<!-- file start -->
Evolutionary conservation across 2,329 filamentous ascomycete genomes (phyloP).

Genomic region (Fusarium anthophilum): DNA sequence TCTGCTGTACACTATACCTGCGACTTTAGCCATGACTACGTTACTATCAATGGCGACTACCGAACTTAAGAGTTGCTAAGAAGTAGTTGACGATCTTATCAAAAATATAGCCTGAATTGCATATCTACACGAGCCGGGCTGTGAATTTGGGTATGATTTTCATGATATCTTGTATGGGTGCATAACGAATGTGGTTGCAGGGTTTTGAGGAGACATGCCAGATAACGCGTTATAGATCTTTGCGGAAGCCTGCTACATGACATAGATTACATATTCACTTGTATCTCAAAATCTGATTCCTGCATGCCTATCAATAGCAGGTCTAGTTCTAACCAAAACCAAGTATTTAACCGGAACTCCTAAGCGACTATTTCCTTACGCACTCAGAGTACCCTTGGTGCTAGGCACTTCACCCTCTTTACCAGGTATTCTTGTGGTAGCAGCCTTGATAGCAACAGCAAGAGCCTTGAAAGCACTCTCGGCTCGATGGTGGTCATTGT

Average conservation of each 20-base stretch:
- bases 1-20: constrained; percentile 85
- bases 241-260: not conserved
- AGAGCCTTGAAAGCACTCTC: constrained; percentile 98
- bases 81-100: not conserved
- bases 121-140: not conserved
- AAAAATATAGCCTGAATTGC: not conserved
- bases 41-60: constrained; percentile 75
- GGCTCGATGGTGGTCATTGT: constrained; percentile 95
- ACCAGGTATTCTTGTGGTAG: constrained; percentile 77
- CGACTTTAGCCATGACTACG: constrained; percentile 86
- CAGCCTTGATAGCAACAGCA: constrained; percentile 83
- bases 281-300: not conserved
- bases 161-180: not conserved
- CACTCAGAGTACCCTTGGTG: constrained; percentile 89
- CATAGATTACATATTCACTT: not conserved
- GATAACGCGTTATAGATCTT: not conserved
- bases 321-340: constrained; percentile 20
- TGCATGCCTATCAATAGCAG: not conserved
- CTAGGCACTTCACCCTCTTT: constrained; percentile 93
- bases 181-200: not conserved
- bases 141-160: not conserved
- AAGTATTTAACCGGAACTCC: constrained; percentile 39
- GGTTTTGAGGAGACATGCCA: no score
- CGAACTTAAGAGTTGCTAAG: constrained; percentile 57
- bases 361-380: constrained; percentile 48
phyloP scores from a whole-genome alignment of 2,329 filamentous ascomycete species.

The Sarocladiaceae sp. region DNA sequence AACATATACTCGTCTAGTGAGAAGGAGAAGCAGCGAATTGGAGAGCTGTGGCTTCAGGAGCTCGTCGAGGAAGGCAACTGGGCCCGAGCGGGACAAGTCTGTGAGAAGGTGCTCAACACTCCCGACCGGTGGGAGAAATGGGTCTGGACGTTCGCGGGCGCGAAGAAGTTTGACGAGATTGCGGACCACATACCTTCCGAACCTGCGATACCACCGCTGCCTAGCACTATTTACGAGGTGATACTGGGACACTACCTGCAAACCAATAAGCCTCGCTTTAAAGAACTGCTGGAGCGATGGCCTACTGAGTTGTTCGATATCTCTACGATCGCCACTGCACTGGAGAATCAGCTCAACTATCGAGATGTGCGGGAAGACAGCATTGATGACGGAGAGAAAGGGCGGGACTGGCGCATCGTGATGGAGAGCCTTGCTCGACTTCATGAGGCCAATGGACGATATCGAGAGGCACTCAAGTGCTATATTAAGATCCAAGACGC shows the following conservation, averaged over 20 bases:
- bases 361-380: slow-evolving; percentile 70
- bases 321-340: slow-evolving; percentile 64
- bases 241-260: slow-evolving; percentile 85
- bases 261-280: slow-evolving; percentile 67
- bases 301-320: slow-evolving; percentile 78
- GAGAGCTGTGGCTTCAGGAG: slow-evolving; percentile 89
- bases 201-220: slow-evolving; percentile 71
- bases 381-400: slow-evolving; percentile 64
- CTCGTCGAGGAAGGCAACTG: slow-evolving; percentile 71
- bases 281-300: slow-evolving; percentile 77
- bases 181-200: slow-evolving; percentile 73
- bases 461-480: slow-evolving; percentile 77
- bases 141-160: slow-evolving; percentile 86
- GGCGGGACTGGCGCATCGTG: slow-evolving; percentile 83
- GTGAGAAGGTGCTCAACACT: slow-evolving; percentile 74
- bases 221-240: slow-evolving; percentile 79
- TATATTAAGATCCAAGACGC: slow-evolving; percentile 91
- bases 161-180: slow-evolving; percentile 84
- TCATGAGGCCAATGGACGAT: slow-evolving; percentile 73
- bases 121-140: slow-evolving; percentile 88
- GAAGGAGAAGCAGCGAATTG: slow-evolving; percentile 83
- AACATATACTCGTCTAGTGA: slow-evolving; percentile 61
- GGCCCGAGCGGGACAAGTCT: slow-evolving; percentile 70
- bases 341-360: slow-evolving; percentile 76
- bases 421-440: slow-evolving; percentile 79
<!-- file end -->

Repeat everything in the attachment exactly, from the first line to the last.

Evolutionary conservation across 2,329 filamentous ascomycete genomes (phyloP).

Genomic region (Fusarium anthophilum): DNA sequence TCTGCTGTACACTATACCTGCGACTTTAGCCATGACTACGTTACTATCAATGGCGACTACCGAACTTAAGAGTTGCTAAGAAGTAGTTGACGATCTTATCAAAAATATAGCCTGAATTGCATATCTACACGAGCCGGGCTGTGAATTTGGGTATGATTTTCATGATATCTTGTATGGGTGCATAACGAATGTGGTTGCAGGGTTTTGAGGAGACATGCCAGATAACGCGTTATAGATCTTTGCGGAAGCCTGCTACATGACATAGATTACATATTCACTTGTATCTCAAAATCTGATTCCTGCATGCCTATCAATAGCAGGTCTAGTTCTAACCAAAACCAAGTATTTAACCGGAACTCCTAAGCGACTATTTCCTTACGCACTCAGAGTACCCTTGGTGCTAGGCACTTCACCCTCTTTACCAGGTATTCTTGTGGTAGCAGCCTTGATAGCAACAGCAAGAGCCTTGAAAGCACTCTCGGCTCGATGGTGGTCATTGT

Average conservation of each 20-base stretch:
- bases 1-20: constrained; percentile 85
- bases 241-260: not conserved
- AGAGCCTTGAAAGCACTCTC: constrained; percentile 98
- bases 81-100: not conserved
- bases 121-140: not conserved
- AAAAATATAGCCTGAATTGC: not conserved
- bases 41-60: constrained; percentile 75
- GGCTCGATGGTGGTCATTGT: constrained; percentile 95
- ACCAGGTATTCTTGTGGTAG: constrained; percentile 77
- CGACTTTAGCCATGACTACG: constrained; percentile 86
- CAGCCTTGATAGCAACAGCA: constrained; percentile 83
- bases 281-300: not conserved
- bases 161-180: not conserved
- CACTCAGAGTACCCTTGGTG: constrained; percentile 89
- CATAGATTACATATTCACTT: not conserved
- GATAACGCGTTATAGATCTT: not conserved
- bases 321-340: constrained; percentile 20
- TGCATGCCTATCAATAGCAG: not conserved
- CTAGGCACTTCACCCTCTTT: constrained; percentile 93
- bases 181-200: not conserved
- bases 141-160: not conserved
- AAGTATTTAACCGGAACTCC: constrained; percentile 39
- GGTTTTGAGGAGACATGCCA: no score
- CGAACTTAAGAGTTGCTAAG: constrained; percentile 57
- bases 361-380: constrained; percentile 48
phyloP scores from a whole-genome alignment of 2,329 filamentous ascomycete species.

The Sarocladiaceae sp. region DNA sequence AACATATACTCGTCTAGTGAGAAGGAGAAGCAGCGAATTGGAGAGCTGTGGCTTCAGGAGCTCGTCGAGGAAGGCAACTGGGCCCGAGCGGGACAAGTCTGTGAGAAGGTGCTCAACACTCCCGACCGGTGGGAGAAATGGGTCTGGACGTTCGCGGGCGCGAAGAAGTTTGACGAGATTGCGGACCACATACCTTCCGAACCTGCGATACCACCGCTGCCTAGCACTATTTACGAGGTGATACTGGGACACTACCTGCAAACCAATAAGCCTCGCTTTAAAGAACTGCTGGAGCGATGGCCTACTGAGTTGTTCGATATCTCTACGATCGCCACTGCACTGGAGAATCAGCTCAACTATCGAGATGTGCGGGAAGACAGCATTGATGACGGAGAGAAAGGGCGGGACTGGCGCATCGTGATGGAGAGCCTTGCTCGACTTCATGAGGCCAATGGACGATATCGAGAGGCACTCAAGTGCTATATTAAGATCCAAGACGC shows the following conservation, averaged over 20 bases:
- bases 361-380: slow-evolving; percentile 70
- bases 321-340: slow-evolving; percentile 64
- bases 241-260: slow-evolving; percentile 85
- bases 261-280: slow-evolving; percentile 67
- bases 301-320: slow-evolving; percentile 78
- GAGAGCTGTGGCTTCAGGAG: slow-evolving; percentile 89
- bases 201-220: slow-evolving; percentile 71
- bases 381-400: slow-evolving; percentile 64
- CTCGTCGAGGAAGGCAACTG: slow-evolving; percentile 71
- bases 281-300: slow-evolving; percentile 77
- bases 181-200: slow-evolving; percentile 73
- bases 461-480: slow-evolving; percentile 77
- bases 141-160: slow-evolving; percentile 86
- GGCGGGACTGGCGCATCGTG: slow-evolving; percentile 83
- GTGAGAAGGTGCTCAACACT: slow-evolving; percentile 74
- bases 221-240: slow-evolving; percentile 79
- TATATTAAGATCCAAGACGC: slow-evolving; percentile 91
- bases 161-180: slow-evolving; percentile 84
- TCATGAGGCCAATGGACGAT: slow-evolving; percentile 73
- bases 121-140: slow-evolving; percentile 88
- GAAGGAGAAGCAGCGAATTG: slow-evolving; percentile 83
- AACATATACTCGTCTAGTGA: slow-evolving; percentile 61
- GGCCCGAGCGGGACAAGTCT: slow-evolving; percentile 70
- bases 341-360: slow-evolving; percentile 76
- bases 421-440: slow-evolving; percentile 79